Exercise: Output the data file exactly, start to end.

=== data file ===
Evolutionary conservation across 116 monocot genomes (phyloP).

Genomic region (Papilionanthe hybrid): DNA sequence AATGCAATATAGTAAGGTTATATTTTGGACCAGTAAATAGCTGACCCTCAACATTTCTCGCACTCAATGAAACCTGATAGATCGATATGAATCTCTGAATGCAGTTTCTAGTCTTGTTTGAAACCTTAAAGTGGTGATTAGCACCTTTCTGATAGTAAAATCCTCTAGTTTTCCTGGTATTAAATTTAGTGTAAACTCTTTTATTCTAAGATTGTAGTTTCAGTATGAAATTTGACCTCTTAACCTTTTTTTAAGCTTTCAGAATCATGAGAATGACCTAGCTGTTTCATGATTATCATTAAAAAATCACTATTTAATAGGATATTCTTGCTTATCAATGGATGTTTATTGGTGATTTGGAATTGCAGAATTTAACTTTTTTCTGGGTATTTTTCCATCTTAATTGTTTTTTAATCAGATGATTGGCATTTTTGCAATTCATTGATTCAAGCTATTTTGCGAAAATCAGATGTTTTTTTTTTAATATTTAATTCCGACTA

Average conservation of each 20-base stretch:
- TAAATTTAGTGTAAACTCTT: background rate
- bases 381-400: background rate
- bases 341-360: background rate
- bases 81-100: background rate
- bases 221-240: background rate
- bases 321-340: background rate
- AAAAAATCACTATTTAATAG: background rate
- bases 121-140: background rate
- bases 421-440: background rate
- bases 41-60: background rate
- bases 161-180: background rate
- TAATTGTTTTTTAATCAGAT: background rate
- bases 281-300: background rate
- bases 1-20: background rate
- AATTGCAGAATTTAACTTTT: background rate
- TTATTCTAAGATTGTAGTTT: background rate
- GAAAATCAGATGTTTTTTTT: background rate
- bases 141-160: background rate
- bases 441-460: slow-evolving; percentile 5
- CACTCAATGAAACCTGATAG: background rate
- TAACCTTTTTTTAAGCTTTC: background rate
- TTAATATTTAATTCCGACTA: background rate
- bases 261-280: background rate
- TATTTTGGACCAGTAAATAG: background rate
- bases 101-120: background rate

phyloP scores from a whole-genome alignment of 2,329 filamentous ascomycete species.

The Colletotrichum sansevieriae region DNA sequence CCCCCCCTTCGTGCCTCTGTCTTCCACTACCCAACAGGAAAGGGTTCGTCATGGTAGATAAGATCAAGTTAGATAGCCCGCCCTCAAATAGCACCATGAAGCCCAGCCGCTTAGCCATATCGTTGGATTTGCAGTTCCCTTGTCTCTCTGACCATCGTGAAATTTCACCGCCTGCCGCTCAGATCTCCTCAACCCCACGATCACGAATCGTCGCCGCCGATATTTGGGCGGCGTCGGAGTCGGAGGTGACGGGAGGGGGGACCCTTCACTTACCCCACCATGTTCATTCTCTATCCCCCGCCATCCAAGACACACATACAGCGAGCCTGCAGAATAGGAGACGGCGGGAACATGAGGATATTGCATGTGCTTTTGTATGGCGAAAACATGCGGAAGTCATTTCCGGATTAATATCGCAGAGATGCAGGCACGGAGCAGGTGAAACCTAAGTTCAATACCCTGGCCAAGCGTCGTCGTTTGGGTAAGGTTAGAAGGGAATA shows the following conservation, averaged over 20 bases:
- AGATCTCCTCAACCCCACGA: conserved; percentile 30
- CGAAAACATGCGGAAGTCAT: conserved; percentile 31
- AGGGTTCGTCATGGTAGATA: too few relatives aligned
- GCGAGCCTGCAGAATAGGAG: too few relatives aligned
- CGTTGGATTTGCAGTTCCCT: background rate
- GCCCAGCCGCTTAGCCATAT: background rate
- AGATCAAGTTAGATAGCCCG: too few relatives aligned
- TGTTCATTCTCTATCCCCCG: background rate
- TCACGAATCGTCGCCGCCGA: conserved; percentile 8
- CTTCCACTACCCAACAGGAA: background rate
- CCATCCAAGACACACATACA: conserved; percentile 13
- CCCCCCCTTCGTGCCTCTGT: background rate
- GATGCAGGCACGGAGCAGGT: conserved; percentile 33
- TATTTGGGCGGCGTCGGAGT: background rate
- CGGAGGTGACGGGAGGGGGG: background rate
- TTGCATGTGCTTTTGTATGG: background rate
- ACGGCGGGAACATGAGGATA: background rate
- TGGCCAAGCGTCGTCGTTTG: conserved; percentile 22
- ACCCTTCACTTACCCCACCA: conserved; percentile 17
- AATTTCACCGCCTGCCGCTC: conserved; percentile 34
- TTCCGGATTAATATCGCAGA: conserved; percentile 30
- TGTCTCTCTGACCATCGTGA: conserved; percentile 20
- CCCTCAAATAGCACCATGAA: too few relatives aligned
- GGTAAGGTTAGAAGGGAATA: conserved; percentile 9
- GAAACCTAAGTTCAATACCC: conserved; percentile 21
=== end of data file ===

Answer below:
Evolutionary conservation across 116 monocot genomes (phyloP).

Genomic region (Papilionanthe hybrid): DNA sequence AATGCAATATAGTAAGGTTATATTTTGGACCAGTAAATAGCTGACCCTCAACATTTCTCGCACTCAATGAAACCTGATAGATCGATATGAATCTCTGAATGCAGTTTCTAGTCTTGTTTGAAACCTTAAAGTGGTGATTAGCACCTTTCTGATAGTAAAATCCTCTAGTTTTCCTGGTATTAAATTTAGTGTAAACTCTTTTATTCTAAGATTGTAGTTTCAGTATGAAATTTGACCTCTTAACCTTTTTTTAAGCTTTCAGAATCATGAGAATGACCTAGCTGTTTCATGATTATCATTAAAAAATCACTATTTAATAGGATATTCTTGCTTATCAATGGATGTTTATTGGTGATTTGGAATTGCAGAATTTAACTTTTTTCTGGGTATTTTTCCATCTTAATTGTTTTTTAATCAGATGATTGGCATTTTTGCAATTCATTGATTCAAGCTATTTTGCGAAAATCAGATGTTTTTTTTTTAATATTTAATTCCGACTA

Average conservation of each 20-base stretch:
- TAAATTTAGTGTAAACTCTT: background rate
- bases 381-400: background rate
- bases 341-360: background rate
- bases 81-100: background rate
- bases 221-240: background rate
- bases 321-340: background rate
- AAAAAATCACTATTTAATAG: background rate
- bases 121-140: background rate
- bases 421-440: background rate
- bases 41-60: background rate
- bases 161-180: background rate
- TAATTGTTTTTTAATCAGAT: background rate
- bases 281-300: background rate
- bases 1-20: background rate
- AATTGCAGAATTTAACTTTT: background rate
- TTATTCTAAGATTGTAGTTT: background rate
- GAAAATCAGATGTTTTTTTT: background rate
- bases 141-160: background rate
- bases 441-460: slow-evolving; percentile 5
- CACTCAATGAAACCTGATAG: background rate
- TAACCTTTTTTTAAGCTTTC: background rate
- TTAATATTTAATTCCGACTA: background rate
- bases 261-280: background rate
- TATTTTGGACCAGTAAATAG: background rate
- bases 101-120: background rate

phyloP scores from a whole-genome alignment of 2,329 filamentous ascomycete species.

The Colletotrichum sansevieriae region DNA sequence CCCCCCCTTCGTGCCTCTGTCTTCCACTACCCAACAGGAAAGGGTTCGTCATGGTAGATAAGATCAAGTTAGATAGCCCGCCCTCAAATAGCACCATGAAGCCCAGCCGCTTAGCCATATCGTTGGATTTGCAGTTCCCTTGTCTCTCTGACCATCGTGAAATTTCACCGCCTGCCGCTCAGATCTCCTCAACCCCACGATCACGAATCGTCGCCGCCGATATTTGGGCGGCGTCGGAGTCGGAGGTGACGGGAGGGGGGACCCTTCACTTACCCCACCATGTTCATTCTCTATCCCCCGCCATCCAAGACACACATACAGCGAGCCTGCAGAATAGGAGACGGCGGGAACATGAGGATATTGCATGTGCTTTTGTATGGCGAAAACATGCGGAAGTCATTTCCGGATTAATATCGCAGAGATGCAGGCACGGAGCAGGTGAAACCTAAGTTCAATACCCTGGCCAAGCGTCGTCGTTTGGGTAAGGTTAGAAGGGAATA shows the following conservation, averaged over 20 bases:
- AGATCTCCTCAACCCCACGA: conserved; percentile 30
- CGAAAACATGCGGAAGTCAT: conserved; percentile 31
- AGGGTTCGTCATGGTAGATA: too few relatives aligned
- GCGAGCCTGCAGAATAGGAG: too few relatives aligned
- CGTTGGATTTGCAGTTCCCT: background rate
- GCCCAGCCGCTTAGCCATAT: background rate
- AGATCAAGTTAGATAGCCCG: too few relatives aligned
- TGTTCATTCTCTATCCCCCG: background rate
- TCACGAATCGTCGCCGCCGA: conserved; percentile 8
- CTTCCACTACCCAACAGGAA: background rate
- CCATCCAAGACACACATACA: conserved; percentile 13
- CCCCCCCTTCGTGCCTCTGT: background rate
- GATGCAGGCACGGAGCAGGT: conserved; percentile 33
- TATTTGGGCGGCGTCGGAGT: background rate
- CGGAGGTGACGGGAGGGGGG: background rate
- TTGCATGTGCTTTTGTATGG: background rate
- ACGGCGGGAACATGAGGATA: background rate
- TGGCCAAGCGTCGTCGTTTG: conserved; percentile 22
- ACCCTTCACTTACCCCACCA: conserved; percentile 17
- AATTTCACCGCCTGCCGCTC: conserved; percentile 34
- TTCCGGATTAATATCGCAGA: conserved; percentile 30
- TGTCTCTCTGACCATCGTGA: conserved; percentile 20
- CCCTCAAATAGCACCATGAA: too few relatives aligned
- GGTAAGGTTAGAAGGGAATA: conserved; percentile 9
- GAAACCTAAGTTCAATACCC: conserved; percentile 21